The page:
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Photo: DiverseAbility.
After leaving academia, Alice Sheppard “began exploring the techniques of dancing in a wheelchair and learning how disability can generate its own movement.” 

An unusual and dramatic entertainment took place in Chicago in May. It was the brainchild of Alice Sheppard, a fearless risk taker in a surprising sequence of careers. Today she is a choreographer, but as recently as 2004, she had never considered that dance could be compatible with her disability. According to DiverseAbility magazine, “she was a professor in medieval studies at Penn State.” Then a dancer with one leg dared her to try a dance class.

Lauren Warnecke says of Sheppard at the Chicago Tribune, “Alice Sheppard does not shy away from a challenge. In devising her latest dance, ‘Wired,’ she and her Bay Area disability arts company Kinetic Light had to first write the rule books for wheelchair aerial dance.

“Kinetic Light’s mission is to create art that centers disability. Sheppard and the rest of the company are disabled artists who make work for disabled performers. Key to that vision are questions and advocacy around access — who ‘gets’ to dance and who ‘gets’ to watch or experience art? Since the company’s founding in 2016, Sheppard’s work consistently explores the intersections of disability, race and gender. ‘Wired,’ premiering May 5-8 at the Museum of Contemporary Art in Chicago, is no exception, though it’s the first of Kinetic Light’s growing catalog to incorporate aerial dance.

“Actually, the first step for Sheppard was to read everything she could find about barbed wire. Sheppard, a dancer, choreographer and scholar with a doctorate in medieval studies from Cornell University, devoured the literature on this sharp-edged, steel wire’s fraught history.

“The initial spark for ‘Wired’ came from a visit to the Whitney Museum, where Sheppard viewed Melvin Edwards’ 1969 barbed wire sculpture, ‘Pyramid Up and Down Pyramid.’ …

“It led her down a barbed wire rabbit hole. Sheppard’s source material lends multiple metaphors to what has become her latest multimedia dance piece. Indeed, few pieces of steel are saddled with so much context. Barbed wire is primarily a strict form of forced separation, used in trench warfare and applied in the United States as a means of keeping incarcerated people in, for example, or livestock in and intruders out as ranchers in the American West increasingly claimed land as their personal property.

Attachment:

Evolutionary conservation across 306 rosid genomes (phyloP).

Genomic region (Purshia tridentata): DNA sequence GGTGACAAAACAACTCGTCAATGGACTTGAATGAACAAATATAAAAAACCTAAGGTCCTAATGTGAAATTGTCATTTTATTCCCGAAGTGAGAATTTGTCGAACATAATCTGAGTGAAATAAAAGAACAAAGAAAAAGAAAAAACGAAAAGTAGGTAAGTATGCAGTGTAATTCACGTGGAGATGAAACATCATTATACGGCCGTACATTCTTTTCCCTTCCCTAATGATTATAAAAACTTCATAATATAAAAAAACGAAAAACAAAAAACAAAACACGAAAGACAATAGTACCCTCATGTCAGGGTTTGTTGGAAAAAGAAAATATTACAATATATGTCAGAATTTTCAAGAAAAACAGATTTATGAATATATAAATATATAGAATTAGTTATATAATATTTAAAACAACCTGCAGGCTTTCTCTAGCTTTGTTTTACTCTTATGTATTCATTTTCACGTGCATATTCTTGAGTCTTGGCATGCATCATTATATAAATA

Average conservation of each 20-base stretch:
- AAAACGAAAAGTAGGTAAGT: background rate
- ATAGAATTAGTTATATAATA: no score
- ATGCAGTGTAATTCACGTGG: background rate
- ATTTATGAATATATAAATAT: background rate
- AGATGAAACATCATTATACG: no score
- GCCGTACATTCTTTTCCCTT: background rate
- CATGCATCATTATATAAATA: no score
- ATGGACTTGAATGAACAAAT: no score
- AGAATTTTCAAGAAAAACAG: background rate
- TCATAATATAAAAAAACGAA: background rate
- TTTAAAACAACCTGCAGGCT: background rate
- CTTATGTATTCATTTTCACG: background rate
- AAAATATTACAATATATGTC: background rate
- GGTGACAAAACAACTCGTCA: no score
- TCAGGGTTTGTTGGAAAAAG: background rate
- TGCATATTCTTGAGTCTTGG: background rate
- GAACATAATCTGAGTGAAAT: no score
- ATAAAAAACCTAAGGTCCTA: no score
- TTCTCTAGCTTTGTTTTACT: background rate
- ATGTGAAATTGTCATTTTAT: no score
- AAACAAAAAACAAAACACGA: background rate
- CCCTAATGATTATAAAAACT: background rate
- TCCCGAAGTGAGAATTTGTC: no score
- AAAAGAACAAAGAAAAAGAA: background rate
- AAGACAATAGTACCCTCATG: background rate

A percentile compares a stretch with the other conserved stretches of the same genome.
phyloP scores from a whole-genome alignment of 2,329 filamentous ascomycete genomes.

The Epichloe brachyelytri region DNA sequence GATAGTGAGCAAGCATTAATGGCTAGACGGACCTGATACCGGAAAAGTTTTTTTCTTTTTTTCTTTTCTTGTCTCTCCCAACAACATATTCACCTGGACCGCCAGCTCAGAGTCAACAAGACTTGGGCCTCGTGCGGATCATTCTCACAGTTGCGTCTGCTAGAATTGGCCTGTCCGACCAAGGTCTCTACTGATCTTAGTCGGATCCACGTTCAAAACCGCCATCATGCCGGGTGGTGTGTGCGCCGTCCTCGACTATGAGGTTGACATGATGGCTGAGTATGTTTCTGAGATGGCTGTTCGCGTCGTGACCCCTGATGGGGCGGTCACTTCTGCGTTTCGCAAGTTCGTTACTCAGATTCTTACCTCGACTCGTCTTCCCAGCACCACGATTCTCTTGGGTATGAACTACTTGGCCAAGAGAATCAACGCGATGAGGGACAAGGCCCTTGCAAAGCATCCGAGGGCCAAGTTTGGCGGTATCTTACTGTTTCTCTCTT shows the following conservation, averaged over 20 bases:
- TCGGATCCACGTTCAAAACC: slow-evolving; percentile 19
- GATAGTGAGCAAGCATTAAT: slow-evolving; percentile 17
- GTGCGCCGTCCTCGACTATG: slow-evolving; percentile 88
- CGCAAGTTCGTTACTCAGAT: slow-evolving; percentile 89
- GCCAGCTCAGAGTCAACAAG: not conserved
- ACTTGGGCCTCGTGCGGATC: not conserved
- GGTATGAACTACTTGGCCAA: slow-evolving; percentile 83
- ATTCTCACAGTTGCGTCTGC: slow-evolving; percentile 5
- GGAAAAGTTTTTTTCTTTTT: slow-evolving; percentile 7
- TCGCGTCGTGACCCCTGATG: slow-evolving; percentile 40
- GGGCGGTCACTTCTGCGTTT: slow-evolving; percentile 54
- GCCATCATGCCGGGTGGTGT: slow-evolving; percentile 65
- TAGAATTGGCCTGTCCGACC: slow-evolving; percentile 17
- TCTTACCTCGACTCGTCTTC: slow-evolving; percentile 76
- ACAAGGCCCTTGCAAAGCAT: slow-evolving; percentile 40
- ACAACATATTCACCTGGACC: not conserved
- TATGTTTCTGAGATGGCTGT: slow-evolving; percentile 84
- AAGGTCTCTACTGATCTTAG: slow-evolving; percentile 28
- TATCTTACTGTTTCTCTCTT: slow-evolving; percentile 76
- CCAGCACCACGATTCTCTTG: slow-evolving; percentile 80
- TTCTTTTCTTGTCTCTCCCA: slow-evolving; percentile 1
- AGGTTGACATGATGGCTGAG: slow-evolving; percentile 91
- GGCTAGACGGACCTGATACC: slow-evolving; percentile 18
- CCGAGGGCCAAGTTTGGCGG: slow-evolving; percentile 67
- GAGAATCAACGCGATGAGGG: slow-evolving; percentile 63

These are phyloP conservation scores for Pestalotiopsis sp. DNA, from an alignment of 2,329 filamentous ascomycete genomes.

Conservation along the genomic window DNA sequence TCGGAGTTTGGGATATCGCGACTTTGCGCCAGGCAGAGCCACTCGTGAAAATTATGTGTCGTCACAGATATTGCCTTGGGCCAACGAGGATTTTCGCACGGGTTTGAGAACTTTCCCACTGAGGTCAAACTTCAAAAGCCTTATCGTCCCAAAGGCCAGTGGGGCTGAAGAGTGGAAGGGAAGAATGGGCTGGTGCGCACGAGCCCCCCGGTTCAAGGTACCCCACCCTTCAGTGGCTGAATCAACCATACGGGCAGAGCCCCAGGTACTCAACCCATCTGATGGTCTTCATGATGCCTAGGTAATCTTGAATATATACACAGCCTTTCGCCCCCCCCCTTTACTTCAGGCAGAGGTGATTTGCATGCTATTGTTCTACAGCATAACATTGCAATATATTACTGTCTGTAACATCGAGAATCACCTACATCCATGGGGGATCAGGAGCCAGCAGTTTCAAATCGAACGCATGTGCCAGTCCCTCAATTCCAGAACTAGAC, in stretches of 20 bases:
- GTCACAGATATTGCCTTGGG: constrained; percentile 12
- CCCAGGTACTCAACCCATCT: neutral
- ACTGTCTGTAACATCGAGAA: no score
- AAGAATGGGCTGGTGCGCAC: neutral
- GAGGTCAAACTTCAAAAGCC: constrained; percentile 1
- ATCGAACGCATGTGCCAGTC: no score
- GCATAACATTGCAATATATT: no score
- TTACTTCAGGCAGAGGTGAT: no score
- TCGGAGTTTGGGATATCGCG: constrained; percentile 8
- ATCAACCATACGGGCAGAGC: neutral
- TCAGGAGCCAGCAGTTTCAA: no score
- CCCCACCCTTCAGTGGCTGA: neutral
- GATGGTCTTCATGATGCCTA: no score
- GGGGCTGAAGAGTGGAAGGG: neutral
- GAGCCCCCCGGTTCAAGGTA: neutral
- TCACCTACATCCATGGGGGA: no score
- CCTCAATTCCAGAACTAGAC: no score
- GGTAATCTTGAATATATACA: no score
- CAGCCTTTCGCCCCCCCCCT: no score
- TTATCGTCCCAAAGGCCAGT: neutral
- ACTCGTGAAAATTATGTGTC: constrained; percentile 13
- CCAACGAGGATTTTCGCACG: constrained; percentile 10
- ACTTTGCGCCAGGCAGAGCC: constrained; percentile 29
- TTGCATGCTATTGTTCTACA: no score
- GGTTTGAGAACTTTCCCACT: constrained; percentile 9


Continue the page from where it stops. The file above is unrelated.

“Throughout the piece, the dancers wrestle with this unwieldy, unforgiving object, their bodies enclosed by a tangle of wires and barbs. As she continued to explore, Sheppard knew ‘Wired’ had to be an aerial dance. …

“Having never studied aerial dance before, Sheppard and Kinetic Light company members Laurel Lawson and Jerron Herman started from scratch. With support from some 30 artists and engineers with backgrounds in rigging, automation and flight, Sheppard, Lawson and Herman took to the air. …

“ ‘We are not the first disabled artists to fly, by any means,’ she said. ‘There is, of course, in circus arts, a deep and rooted history of disability and flight. That’s not random or new. And there’s a history of disabled dancers also doing aerial work in the UK, New Zealand and the U.S. Part of that history and legacy is to recognize that flight isn’t random. It is perfectly within the tradition and the culture for disabled dancers. What is new here is the construction of the show. It’s not a circus.’

“The process for ‘Wired’ started at Chicago Flyhouse in late 2019. Before the dance and other artistic elements could even begin to take shape, Kinetic Light was faced with huge technical considerations.

“ ‘Before we could even get to “here’s a pretty dance, here’s the choreography,” ‘ she said, ‘we had to get to, “how does this thing fly?” ‘ …

“Lawson, who is also an engineer, assisted in developing the chairs and harnesses needed for her and Sheppard safely ascend into the air. Company member and dancer Herman completes the cast of three and has yet another setup. Herman, who has cerebral palsy, dances sections of ‘Wired’ with a girdle-type harness used to suspend him above the stage. …

“Sheppard reiterated that she and Lawson are not the first disabled artists to fly ,,, but they are the first disabled dancers in the U.S. to explore a thorough compendium of techniques, which includes low flying on hard lines and bungees, as well as flight patterns suspended from joystick-operated, motorized cables. The pandemic enabled Kinetic Light to make connections with then-unemployed entertainment workers with expertise in automation who would not otherwise have been available.

“In a way, ‘Wired’ serves as a primer on wheelchair flight.

“ ‘Understand, this is not actually documented,’ Sheppard said. ‘There are no books. There are no teachers … All of these questions that are easily available to non-disabled aerial artists because there’s a history and tradition here — we just had to figure that out bit-by-bit.’ ”

More at the Chicago Tribune, here.

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